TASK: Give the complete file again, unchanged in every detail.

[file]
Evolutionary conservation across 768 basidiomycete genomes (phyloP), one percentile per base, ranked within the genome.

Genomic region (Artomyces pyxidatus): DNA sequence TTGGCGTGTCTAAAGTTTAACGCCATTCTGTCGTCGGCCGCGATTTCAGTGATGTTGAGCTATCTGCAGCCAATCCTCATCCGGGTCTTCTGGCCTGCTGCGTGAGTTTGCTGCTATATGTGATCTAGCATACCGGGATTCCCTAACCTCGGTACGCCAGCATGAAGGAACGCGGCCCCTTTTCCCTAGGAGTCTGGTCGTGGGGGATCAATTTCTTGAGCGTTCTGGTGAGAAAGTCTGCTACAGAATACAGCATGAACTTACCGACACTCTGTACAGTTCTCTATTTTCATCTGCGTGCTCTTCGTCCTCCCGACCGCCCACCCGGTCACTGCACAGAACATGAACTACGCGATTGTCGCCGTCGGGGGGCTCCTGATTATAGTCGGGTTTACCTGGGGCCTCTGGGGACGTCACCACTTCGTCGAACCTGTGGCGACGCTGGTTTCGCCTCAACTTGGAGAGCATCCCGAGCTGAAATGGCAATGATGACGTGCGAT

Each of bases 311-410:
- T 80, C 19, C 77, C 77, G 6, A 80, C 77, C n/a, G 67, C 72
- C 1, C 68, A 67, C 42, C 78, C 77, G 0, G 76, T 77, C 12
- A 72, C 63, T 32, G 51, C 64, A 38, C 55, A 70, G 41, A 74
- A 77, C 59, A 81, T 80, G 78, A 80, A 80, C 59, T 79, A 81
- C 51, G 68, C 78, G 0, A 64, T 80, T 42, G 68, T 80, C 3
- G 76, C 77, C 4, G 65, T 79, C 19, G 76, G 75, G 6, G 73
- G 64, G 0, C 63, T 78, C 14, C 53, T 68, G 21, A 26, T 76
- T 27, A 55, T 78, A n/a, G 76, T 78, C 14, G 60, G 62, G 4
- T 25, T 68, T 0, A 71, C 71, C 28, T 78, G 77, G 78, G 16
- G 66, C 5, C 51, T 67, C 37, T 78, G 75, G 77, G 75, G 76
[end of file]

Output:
Evolutionary conservation across 768 basidiomycete genomes (phyloP), one percentile per base, ranked within the genome.

Genomic region (Artomyces pyxidatus): DNA sequence TTGGCGTGTCTAAAGTTTAACGCCATTCTGTCGTCGGCCGCGATTTCAGTGATGTTGAGCTATCTGCAGCCAATCCTCATCCGGGTCTTCTGGCCTGCTGCGTGAGTTTGCTGCTATATGTGATCTAGCATACCGGGATTCCCTAACCTCGGTACGCCAGCATGAAGGAACGCGGCCCCTTTTCCCTAGGAGTCTGGTCGTGGGGGATCAATTTCTTGAGCGTTCTGGTGAGAAAGTCTGCTACAGAATACAGCATGAACTTACCGACACTCTGTACAGTTCTCTATTTTCATCTGCGTGCTCTTCGTCCTCCCGACCGCCCACCCGGTCACTGCACAGAACATGAACTACGCGATTGTCGCCGTCGGGGGGCTCCTGATTATAGTCGGGTTTACCTGGGGCCTCTGGGGACGTCACCACTTCGTCGAACCTGTGGCGACGCTGGTTTCGCCTCAACTTGGAGAGCATCCCGAGCTGAAATGGCAATGATGACGTGCGAT

Each of bases 311-410:
- T 80, C 19, C 77, C 77, G 6, A 80, C 77, C n/a, G 67, C 72
- C 1, C 68, A 67, C 42, C 78, C 77, G 0, G 76, T 77, C 12
- A 72, C 63, T 32, G 51, C 64, A 38, C 55, A 70, G 41, A 74
- A 77, C 59, A 81, T 80, G 78, A 80, A 80, C 59, T 79, A 81
- C 51, G 68, C 78, G 0, A 64, T 80, T 42, G 68, T 80, C 3
- G 76, C 77, C 4, G 65, T 79, C 19, G 76, G 75, G 6, G 73
- G 64, G 0, C 63, T 78, C 14, C 53, T 68, G 21, A 26, T 76
- T 27, A 55, T 78, A n/a, G 76, T 78, C 14, G 60, G 62, G 4
- T 25, T 68, T 0, A 71, C 71, C 28, T 78, G 77, G 78, G 16
- G 66, C 5, C 51, T 67, C 37, T 78, G 75, G 77, G 75, G 76